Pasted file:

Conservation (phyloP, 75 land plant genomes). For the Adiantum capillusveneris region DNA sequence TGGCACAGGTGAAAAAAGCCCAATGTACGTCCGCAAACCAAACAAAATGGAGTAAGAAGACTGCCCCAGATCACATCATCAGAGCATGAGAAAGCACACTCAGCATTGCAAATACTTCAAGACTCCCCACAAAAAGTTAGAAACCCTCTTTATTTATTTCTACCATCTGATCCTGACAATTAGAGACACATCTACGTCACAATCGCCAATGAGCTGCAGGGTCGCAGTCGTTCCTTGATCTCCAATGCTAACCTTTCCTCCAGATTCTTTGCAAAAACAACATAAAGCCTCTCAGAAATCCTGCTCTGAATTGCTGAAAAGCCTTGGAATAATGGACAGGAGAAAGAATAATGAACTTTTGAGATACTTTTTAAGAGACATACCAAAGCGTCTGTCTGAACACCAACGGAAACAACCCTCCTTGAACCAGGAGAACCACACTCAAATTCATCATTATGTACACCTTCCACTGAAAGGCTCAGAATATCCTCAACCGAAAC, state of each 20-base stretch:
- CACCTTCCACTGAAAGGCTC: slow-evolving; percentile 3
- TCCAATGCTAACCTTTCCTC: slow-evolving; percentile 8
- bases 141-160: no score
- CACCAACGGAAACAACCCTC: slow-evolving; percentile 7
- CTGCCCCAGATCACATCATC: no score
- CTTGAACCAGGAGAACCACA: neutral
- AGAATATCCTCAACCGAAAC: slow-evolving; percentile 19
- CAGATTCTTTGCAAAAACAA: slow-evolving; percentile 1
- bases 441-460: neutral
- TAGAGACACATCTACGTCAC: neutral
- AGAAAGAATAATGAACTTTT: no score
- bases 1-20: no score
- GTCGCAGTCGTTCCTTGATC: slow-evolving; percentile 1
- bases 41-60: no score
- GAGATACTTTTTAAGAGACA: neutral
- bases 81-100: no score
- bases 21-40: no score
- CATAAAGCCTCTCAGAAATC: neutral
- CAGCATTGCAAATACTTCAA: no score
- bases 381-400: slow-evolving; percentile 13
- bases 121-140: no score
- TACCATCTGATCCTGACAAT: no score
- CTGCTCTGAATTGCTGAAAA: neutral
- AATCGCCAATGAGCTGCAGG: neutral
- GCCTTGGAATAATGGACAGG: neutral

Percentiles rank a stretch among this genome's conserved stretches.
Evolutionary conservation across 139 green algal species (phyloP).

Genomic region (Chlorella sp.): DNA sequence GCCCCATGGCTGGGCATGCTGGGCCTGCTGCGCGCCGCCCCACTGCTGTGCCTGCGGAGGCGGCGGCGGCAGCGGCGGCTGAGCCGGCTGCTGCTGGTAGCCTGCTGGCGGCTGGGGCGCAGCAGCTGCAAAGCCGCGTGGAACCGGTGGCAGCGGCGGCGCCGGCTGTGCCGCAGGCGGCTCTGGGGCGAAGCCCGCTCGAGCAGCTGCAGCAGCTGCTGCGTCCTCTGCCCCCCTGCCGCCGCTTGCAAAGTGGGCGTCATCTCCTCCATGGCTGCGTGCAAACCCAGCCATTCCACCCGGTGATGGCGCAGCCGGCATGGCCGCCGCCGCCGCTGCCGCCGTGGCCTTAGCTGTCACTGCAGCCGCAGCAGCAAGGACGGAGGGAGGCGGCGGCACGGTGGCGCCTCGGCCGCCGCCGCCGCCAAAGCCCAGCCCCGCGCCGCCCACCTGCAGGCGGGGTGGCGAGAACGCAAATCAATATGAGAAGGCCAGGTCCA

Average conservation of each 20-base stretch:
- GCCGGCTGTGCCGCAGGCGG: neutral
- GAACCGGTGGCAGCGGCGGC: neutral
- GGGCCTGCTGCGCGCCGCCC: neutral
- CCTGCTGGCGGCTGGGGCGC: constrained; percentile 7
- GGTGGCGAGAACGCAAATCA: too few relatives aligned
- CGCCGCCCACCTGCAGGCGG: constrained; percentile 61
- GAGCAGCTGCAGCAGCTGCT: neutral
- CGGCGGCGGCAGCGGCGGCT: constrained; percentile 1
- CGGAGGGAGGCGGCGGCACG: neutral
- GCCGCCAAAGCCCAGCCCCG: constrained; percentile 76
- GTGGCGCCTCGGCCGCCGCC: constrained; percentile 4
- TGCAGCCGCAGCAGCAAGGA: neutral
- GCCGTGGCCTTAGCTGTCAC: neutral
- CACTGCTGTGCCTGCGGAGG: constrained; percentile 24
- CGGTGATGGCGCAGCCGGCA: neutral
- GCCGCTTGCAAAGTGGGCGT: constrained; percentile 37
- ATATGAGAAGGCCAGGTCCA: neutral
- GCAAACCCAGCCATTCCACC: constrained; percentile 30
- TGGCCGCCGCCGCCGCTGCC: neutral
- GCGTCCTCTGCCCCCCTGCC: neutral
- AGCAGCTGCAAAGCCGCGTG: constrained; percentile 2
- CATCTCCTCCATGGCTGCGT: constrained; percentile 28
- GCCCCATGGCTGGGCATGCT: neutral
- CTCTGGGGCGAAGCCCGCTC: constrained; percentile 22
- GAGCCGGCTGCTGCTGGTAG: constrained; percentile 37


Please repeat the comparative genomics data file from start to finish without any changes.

Conservation (phyloP, 75 land plant genomes). For the Adiantum capillusveneris region DNA sequence TGGCACAGGTGAAAAAAGCCCAATGTACGTCCGCAAACCAAACAAAATGGAGTAAGAAGACTGCCCCAGATCACATCATCAGAGCATGAGAAAGCACACTCAGCATTGCAAATACTTCAAGACTCCCCACAAAAAGTTAGAAACCCTCTTTATTTATTTCTACCATCTGATCCTGACAATTAGAGACACATCTACGTCACAATCGCCAATGAGCTGCAGGGTCGCAGTCGTTCCTTGATCTCCAATGCTAACCTTTCCTCCAGATTCTTTGCAAAAACAACATAAAGCCTCTCAGAAATCCTGCTCTGAATTGCTGAAAAGCCTTGGAATAATGGACAGGAGAAAGAATAATGAACTTTTGAGATACTTTTTAAGAGACATACCAAAGCGTCTGTCTGAACACCAACGGAAACAACCCTCCTTGAACCAGGAGAACCACACTCAAATTCATCATTATGTACACCTTCCACTGAAAGGCTCAGAATATCCTCAACCGAAAC, state of each 20-base stretch:
- CACCTTCCACTGAAAGGCTC: slow-evolving; percentile 3
- TCCAATGCTAACCTTTCCTC: slow-evolving; percentile 8
- bases 141-160: no score
- CACCAACGGAAACAACCCTC: slow-evolving; percentile 7
- CTGCCCCAGATCACATCATC: no score
- CTTGAACCAGGAGAACCACA: neutral
- AGAATATCCTCAACCGAAAC: slow-evolving; percentile 19
- CAGATTCTTTGCAAAAACAA: slow-evolving; percentile 1
- bases 441-460: neutral
- TAGAGACACATCTACGTCAC: neutral
- AGAAAGAATAATGAACTTTT: no score
- bases 1-20: no score
- GTCGCAGTCGTTCCTTGATC: slow-evolving; percentile 1
- bases 41-60: no score
- GAGATACTTTTTAAGAGACA: neutral
- bases 81-100: no score
- bases 21-40: no score
- CATAAAGCCTCTCAGAAATC: neutral
- CAGCATTGCAAATACTTCAA: no score
- bases 381-400: slow-evolving; percentile 13
- bases 121-140: no score
- TACCATCTGATCCTGACAAT: no score
- CTGCTCTGAATTGCTGAAAA: neutral
- AATCGCCAATGAGCTGCAGG: neutral
- GCCTTGGAATAATGGACAGG: neutral

Percentiles rank a stretch among this genome's conserved stretches.
Evolutionary conservation across 139 green algal species (phyloP).

Genomic region (Chlorella sp.): DNA sequence GCCCCATGGCTGGGCATGCTGGGCCTGCTGCGCGCCGCCCCACTGCTGTGCCTGCGGAGGCGGCGGCGGCAGCGGCGGCTGAGCCGGCTGCTGCTGGTAGCCTGCTGGCGGCTGGGGCGCAGCAGCTGCAAAGCCGCGTGGAACCGGTGGCAGCGGCGGCGCCGGCTGTGCCGCAGGCGGCTCTGGGGCGAAGCCCGCTCGAGCAGCTGCAGCAGCTGCTGCGTCCTCTGCCCCCCTGCCGCCGCTTGCAAAGTGGGCGTCATCTCCTCCATGGCTGCGTGCAAACCCAGCCATTCCACCCGGTGATGGCGCAGCCGGCATGGCCGCCGCCGCCGCTGCCGCCGTGGCCTTAGCTGTCACTGCAGCCGCAGCAGCAAGGACGGAGGGAGGCGGCGGCACGGTGGCGCCTCGGCCGCCGCCGCCGCCAAAGCCCAGCCCCGCGCCGCCCACCTGCAGGCGGGGTGGCGAGAACGCAAATCAATATGAGAAGGCCAGGTCCA

Average conservation of each 20-base stretch:
- GCCGGCTGTGCCGCAGGCGG: neutral
- GAACCGGTGGCAGCGGCGGC: neutral
- GGGCCTGCTGCGCGCCGCCC: neutral
- CCTGCTGGCGGCTGGGGCGC: constrained; percentile 7
- GGTGGCGAGAACGCAAATCA: too few relatives aligned
- CGCCGCCCACCTGCAGGCGG: constrained; percentile 61
- GAGCAGCTGCAGCAGCTGCT: neutral
- CGGCGGCGGCAGCGGCGGCT: constrained; percentile 1
- CGGAGGGAGGCGGCGGCACG: neutral
- GCCGCCAAAGCCCAGCCCCG: constrained; percentile 76
- GTGGCGCCTCGGCCGCCGCC: constrained; percentile 4
- TGCAGCCGCAGCAGCAAGGA: neutral
- GCCGTGGCCTTAGCTGTCAC: neutral
- CACTGCTGTGCCTGCGGAGG: constrained; percentile 24
- CGGTGATGGCGCAGCCGGCA: neutral
- GCCGCTTGCAAAGTGGGCGT: constrained; percentile 37
- ATATGAGAAGGCCAGGTCCA: neutral
- GCAAACCCAGCCATTCCACC: constrained; percentile 30
- TGGCCGCCGCCGCCGCTGCC: neutral
- GCGTCCTCTGCCCCCCTGCC: neutral
- AGCAGCTGCAAAGCCGCGTG: constrained; percentile 2
- CATCTCCTCCATGGCTGCGT: constrained; percentile 28
- GCCCCATGGCTGGGCATGCT: neutral
- CTCTGGGGCGAAGCCCGCTC: constrained; percentile 22
- GAGCCGGCTGCTGCTGGTAG: constrained; percentile 37